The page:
Over the past few months the global energy situation has made some significant shifts. One of the potentially most far reaching of these is the drop in oil prices. Last Thursday, after Opec decided to continue pumping its oil at the same rate as it had been doing, oil prices hit a four-year low of just over $71 per barrel. The reason is that the availability of oil exceeds the demand for it; Economics 101. America’s greatly increased oil production, largely from shale, is clearly distorting the market by adding to that surplus availability. Our previous forecasts of hitting the absolute peak of oil production have to be modified.
For some stakeholders in energy this situation is an oil bonanza; for others it is an oil crisis. For commuters worldwide the lower price at the gas pump is a gift, an incentive to buy a new gas guzzler rather than a hybrid or an electric car, to increase the rate of global warming. For those of us trying to persuade people to telecommute this situation feels like a new oil crisis. High oil prices supposedly help encourage individuals to telecommute. Will low oil prices act to discourage telecommuting? Here is some history.
Our first formal research on telecommuting started coincidentally with the mid-1970s mideast oil crisis, during which Opec decided to drastically reduce oil production. The result was skyrocketing oil prices and, eventually, cars lined up for blocks waiting to fill their tanks. Economics 101 again: demand for gasoline was inelastic — people complained about the higher prices but paid them because they needed their cars to drive to work. It was when gasoline no longer was available that the situation really got tough for commuters. Also at that time few people had ever heard the term “global warming”.
Since those days we have rarely had trouble finding employees willing to telecommute regardless of gas prices; our problem usually was finding employers willing to allow telecommuting. Many employers still don’t realize that the cost to their employees of telecommuting does affect their willingness to work for them. Yet the price of oil— the cost of the commute — is only one of the factors behind employee A wanting to work for organization B. In fact current telecommuters probably don’t think much about changing their schedules because of lower gas prices. More important to employees is having work that is satisfying and allows personal creativity.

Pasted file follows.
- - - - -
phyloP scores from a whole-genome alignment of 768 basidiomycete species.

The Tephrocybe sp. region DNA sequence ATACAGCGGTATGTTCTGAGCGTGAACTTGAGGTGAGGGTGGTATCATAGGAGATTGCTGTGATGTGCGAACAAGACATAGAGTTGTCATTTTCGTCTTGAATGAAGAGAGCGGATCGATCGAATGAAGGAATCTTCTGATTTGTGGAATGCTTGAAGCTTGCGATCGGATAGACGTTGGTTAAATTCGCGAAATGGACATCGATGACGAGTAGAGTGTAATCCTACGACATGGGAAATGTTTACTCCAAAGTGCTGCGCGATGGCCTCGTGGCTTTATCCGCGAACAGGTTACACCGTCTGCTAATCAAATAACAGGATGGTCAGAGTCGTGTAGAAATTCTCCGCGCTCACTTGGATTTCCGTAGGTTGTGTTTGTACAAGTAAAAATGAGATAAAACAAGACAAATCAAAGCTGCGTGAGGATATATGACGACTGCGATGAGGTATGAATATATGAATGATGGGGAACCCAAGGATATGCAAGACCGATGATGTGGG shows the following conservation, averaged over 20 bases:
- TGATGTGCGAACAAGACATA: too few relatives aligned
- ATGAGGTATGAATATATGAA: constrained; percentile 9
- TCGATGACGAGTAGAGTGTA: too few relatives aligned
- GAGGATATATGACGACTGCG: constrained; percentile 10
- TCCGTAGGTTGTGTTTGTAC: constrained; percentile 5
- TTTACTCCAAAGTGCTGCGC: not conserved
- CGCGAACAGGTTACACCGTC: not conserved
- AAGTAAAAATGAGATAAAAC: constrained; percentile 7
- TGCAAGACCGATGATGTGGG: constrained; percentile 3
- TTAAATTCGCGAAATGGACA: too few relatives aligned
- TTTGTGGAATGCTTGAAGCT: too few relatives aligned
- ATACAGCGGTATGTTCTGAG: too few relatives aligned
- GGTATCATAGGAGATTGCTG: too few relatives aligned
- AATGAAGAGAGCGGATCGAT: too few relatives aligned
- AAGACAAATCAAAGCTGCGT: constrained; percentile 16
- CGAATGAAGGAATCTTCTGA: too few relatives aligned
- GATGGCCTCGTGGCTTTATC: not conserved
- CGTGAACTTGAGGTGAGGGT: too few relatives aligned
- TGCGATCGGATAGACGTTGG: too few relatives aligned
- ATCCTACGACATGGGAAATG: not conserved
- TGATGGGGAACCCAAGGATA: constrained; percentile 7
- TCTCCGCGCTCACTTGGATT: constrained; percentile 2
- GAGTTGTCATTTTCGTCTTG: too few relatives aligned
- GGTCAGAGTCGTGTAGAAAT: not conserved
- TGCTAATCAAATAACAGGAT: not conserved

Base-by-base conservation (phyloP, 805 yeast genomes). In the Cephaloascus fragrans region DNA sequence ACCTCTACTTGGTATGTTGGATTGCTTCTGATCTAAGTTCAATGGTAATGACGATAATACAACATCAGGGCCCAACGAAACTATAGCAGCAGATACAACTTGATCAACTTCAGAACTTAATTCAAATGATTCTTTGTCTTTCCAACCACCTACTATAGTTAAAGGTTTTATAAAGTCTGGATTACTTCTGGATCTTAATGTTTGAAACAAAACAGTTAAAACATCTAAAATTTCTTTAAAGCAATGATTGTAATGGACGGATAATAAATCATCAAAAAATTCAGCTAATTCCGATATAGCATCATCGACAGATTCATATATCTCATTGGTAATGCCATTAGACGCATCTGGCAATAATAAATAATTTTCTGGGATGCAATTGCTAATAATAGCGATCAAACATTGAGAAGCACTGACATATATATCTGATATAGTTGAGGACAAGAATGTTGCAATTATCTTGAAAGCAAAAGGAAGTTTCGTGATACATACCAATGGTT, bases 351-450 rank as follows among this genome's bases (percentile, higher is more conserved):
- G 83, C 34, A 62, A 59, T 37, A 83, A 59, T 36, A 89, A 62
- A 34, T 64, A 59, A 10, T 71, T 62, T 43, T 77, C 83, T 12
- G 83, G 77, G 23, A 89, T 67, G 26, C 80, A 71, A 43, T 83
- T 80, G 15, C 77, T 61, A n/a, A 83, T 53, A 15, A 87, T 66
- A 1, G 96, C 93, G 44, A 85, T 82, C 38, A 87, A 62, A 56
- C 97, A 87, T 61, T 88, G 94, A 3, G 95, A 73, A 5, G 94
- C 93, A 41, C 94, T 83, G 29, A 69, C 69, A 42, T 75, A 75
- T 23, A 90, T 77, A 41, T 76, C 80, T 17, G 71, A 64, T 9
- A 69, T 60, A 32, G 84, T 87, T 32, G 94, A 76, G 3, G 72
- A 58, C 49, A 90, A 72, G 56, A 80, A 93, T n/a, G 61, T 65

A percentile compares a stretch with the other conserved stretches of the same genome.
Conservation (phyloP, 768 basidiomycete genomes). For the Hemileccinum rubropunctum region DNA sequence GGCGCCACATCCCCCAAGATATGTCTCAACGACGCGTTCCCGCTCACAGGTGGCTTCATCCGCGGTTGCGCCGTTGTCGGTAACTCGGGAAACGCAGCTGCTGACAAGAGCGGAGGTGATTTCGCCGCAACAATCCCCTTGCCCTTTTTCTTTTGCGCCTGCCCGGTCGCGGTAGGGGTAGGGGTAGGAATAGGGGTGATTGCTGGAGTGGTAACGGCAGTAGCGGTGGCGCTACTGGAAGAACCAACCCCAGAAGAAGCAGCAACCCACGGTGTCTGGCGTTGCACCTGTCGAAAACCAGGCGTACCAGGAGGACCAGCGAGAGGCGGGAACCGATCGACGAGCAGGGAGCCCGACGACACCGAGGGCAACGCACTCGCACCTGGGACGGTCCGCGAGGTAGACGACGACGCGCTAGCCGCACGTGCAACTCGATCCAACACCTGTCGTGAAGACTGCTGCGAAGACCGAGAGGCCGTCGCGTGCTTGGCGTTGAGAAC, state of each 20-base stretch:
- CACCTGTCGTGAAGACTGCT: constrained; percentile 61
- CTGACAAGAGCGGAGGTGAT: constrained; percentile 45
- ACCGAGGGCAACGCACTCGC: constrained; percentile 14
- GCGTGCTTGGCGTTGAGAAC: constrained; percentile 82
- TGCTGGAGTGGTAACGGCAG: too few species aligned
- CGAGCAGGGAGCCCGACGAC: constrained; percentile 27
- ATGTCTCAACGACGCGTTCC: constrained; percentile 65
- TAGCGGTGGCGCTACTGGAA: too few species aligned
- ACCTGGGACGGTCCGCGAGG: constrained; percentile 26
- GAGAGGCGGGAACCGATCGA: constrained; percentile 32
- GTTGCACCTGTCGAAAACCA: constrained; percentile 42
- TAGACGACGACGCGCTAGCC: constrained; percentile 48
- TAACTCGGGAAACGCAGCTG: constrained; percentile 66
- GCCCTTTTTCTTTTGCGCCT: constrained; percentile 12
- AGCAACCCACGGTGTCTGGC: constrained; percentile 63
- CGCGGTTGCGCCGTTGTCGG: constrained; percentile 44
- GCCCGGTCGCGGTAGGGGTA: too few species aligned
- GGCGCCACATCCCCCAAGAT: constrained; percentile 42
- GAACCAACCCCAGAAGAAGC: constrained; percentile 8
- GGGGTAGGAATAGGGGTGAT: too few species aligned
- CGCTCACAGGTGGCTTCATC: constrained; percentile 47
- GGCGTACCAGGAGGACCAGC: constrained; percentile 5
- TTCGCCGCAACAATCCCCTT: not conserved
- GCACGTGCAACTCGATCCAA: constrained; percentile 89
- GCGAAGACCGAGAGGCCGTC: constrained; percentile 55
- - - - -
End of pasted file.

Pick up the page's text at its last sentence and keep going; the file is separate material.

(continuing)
But what about prospective telecommuters? Will decreased oil prices create a crisis in adoption rates of telecommuting? I don’t believe so, at least not in most parts of the world. Even in countries that are adversely affected by low oil prices, countries like Russia, Venezuela and Iran that are in peril of encountering negative GDP growth, reducing transportation costs will still be important. Then there are the millennials who increasingly shun car ownership, to the dismay of the auto industry. All in all I expect that the climatic effects of global warming — the blizzards, floods and tornados — will outweigh any fluctuation in gas prices.
Meanwhile, Opec will continue to keep the oil supply up and prices down in hopes of discouraging small producers of shale oil and returning the world to its Opec-controlled energy regime.